Archive for April, 2009

Youngess

April 29, 2009

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In 1963, the National Emergency Civil Liberties Committee awarded Bob Dylan with it’s Tom Paine Award “in recognition of distinguished service in the fight for civil liberty.”  At the awards dinner Dylan caused quite a stir with an usual, and by some accounts, unintelligable acceptance speech.  Reading the transcript, Dylan definitely seems to ramble in parts, however, for the most part the gist of what he was getting at is still cogent today.  What follows is a cut-and-paste complilation of  what I think really should become the platform of a new movement–one independent of parties and candidates and slogans and all the things that reduce individuals to parts of the whole, that make people labels and affliations.  Considering the mess we’re in due, in large part, to the greed and ineptitude of those govern in Washington as well as those who pull the strings of our casion-style economy, this speech is as timely now as it was then:

I haven’t got any guitar, I can talk though. I want to thank you for the Tom Paine award in behalf everybody that went down to Cuba. First of all because they’re all young and it’s took me a long time to get young and now I consider myself young. And I’m proud of it. I’m proud that I’m young. And I only wish that all you people who are sitting out here today or tonight weren’t here and I could see all kinds of faces with hair on their head – and everything like that, everything leading to youngness, celebrating the anniversary when we overthrew the House Un-American Activities just yesterday, – Because you people should be at the beach. You should be out there and you should be swimming and you should be just relaxing in the time you have to relax. (Laughter) It is not an old peoples’ world. It is not an old peoples’ world. It has nothing to do with old people. Old people when their hair grows out, they should go out. (Laughter) And I look down to see the people that are governing me and making my rules – and they haven’t got any hair on their head – I get very uptight about it. (Laughter).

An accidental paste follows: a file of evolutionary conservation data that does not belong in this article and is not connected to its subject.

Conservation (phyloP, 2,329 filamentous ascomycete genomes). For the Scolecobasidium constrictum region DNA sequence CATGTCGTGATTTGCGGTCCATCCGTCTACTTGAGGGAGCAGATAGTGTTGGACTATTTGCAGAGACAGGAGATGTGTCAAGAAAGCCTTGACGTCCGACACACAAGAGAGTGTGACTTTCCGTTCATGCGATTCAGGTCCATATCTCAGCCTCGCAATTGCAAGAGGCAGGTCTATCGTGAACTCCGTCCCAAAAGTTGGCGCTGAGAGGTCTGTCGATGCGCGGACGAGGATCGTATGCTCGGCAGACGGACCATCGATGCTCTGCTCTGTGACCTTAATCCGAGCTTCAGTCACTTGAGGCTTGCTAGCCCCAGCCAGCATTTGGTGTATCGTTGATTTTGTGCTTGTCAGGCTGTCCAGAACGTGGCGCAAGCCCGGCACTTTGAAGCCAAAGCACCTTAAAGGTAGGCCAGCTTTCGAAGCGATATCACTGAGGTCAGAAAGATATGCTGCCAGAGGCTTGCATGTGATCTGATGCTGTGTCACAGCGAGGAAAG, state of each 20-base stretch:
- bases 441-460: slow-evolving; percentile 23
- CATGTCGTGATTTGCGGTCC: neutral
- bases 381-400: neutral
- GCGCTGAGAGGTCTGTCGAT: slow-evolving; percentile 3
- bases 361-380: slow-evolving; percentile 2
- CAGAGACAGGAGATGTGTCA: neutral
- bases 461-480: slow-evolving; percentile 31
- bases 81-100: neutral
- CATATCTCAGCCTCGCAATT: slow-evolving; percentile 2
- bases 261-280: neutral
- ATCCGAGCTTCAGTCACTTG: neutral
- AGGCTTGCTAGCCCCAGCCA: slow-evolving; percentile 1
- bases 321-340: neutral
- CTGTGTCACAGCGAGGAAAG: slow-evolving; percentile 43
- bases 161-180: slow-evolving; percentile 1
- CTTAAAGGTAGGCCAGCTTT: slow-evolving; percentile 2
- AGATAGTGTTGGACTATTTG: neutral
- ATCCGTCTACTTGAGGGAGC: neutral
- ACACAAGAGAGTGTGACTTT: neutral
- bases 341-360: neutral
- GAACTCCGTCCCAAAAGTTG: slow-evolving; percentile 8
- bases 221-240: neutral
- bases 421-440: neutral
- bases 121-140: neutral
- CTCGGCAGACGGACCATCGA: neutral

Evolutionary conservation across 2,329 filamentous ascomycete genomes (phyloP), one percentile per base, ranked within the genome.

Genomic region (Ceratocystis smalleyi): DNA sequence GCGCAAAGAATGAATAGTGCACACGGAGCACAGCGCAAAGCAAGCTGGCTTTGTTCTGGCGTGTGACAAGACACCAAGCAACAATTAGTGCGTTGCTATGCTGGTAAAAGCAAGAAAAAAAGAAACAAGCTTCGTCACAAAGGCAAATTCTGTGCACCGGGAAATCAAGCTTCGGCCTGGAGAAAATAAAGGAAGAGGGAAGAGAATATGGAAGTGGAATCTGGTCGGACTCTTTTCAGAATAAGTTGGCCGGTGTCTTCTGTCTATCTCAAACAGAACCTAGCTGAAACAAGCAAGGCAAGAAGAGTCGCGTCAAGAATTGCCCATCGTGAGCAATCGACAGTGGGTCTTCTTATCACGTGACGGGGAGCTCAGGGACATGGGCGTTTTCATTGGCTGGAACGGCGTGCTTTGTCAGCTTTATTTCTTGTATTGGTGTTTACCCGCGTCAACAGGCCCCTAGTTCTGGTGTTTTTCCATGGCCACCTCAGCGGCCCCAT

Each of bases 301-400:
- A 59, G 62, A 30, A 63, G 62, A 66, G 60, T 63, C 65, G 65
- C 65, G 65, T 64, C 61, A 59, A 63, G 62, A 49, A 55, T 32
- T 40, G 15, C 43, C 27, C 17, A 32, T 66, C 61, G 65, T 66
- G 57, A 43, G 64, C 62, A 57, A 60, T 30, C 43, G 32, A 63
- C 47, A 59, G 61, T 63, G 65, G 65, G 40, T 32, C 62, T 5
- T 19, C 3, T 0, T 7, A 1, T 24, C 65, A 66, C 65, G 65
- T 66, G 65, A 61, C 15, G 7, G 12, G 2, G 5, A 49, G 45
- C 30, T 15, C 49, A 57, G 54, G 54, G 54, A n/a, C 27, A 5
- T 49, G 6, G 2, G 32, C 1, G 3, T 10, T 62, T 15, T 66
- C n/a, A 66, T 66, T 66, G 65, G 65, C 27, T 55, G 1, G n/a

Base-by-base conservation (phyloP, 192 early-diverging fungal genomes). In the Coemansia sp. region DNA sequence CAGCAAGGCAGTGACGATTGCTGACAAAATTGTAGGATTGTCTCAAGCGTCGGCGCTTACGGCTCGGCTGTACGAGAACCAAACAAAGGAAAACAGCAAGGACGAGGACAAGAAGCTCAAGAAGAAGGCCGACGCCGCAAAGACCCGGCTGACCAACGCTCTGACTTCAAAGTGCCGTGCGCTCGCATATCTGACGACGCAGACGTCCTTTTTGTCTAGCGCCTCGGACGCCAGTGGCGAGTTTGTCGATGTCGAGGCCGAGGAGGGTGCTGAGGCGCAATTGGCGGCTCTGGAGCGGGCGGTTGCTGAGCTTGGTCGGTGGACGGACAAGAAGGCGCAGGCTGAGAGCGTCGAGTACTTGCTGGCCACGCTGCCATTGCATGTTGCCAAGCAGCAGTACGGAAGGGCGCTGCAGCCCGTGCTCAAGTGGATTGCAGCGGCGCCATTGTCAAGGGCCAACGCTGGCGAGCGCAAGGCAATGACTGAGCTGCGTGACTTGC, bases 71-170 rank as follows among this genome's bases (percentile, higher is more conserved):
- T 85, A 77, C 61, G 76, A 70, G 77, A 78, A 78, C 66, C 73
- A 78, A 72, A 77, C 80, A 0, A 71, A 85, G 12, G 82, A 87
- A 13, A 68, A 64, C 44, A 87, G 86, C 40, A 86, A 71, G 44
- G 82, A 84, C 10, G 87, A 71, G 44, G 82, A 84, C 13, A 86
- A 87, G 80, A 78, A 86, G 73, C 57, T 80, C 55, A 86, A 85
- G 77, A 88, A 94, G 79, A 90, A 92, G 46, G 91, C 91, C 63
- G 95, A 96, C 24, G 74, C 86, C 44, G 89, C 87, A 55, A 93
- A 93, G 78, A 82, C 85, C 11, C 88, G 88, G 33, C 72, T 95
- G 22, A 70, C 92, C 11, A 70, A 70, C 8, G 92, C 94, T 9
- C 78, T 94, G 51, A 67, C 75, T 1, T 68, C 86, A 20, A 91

There’s no black and white, left and right to me anymore; there’s only up and down and down is very close to the ground. And I’m trying to go up without thinking about anything trivial such as politics. They has got nothing to do with it. I’m thinking about the general people and when they get hurt.


Step Into The Light, The Light

April 29, 2009

For those who have seen “The Devil and Daniel Johnston,” you know that beneath Johnston’s seemingly simple and catchy songs there lurks a darkness.  His body of work is made all the more impressive that it was produced while battling severe depression as well as a number of other psychological disorders.

This song got stuck in my head the other day while listening to Pandora radio.  I can’t stop listening to it.  It’s strange.  On the surface it comes off as an optimistic appeal to all the lonely people, but upon repeated listens there’s a unmistakable despear that belies that message, like he doesn’t totally believe what he’s singing, but hoping like hell it’s true.  I don’t know, take a listen, see if doesn’t get stuck in your head too.

Senator Arlen Specter To Switch Parties

April 29, 2009

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Five-term GOP Sen. Arlen Specter said Tuesday that his party had “gone too far to the right” and he would defect to the Democrats. But he promised to maintain his independence and not be an “automatic” vote for his new party. Specter, 79, said in a statement that he had surveyed his supporters and officeholders in Pennsylvania and it had “become clear” that his support of the White House stimulus package had “caused a schism which makes our differences irreconcilable.” Later, appearing for a news conference in Washington, he said in a reference to a likely 2010 Republican primary challenge that he was “not prepared to have my fate decided by that jury.” “I know I disappoint my friends and colleagues,” he said. “But, frankly, I have been disappointed by some of the response. So, the disappointment runs in both directions.”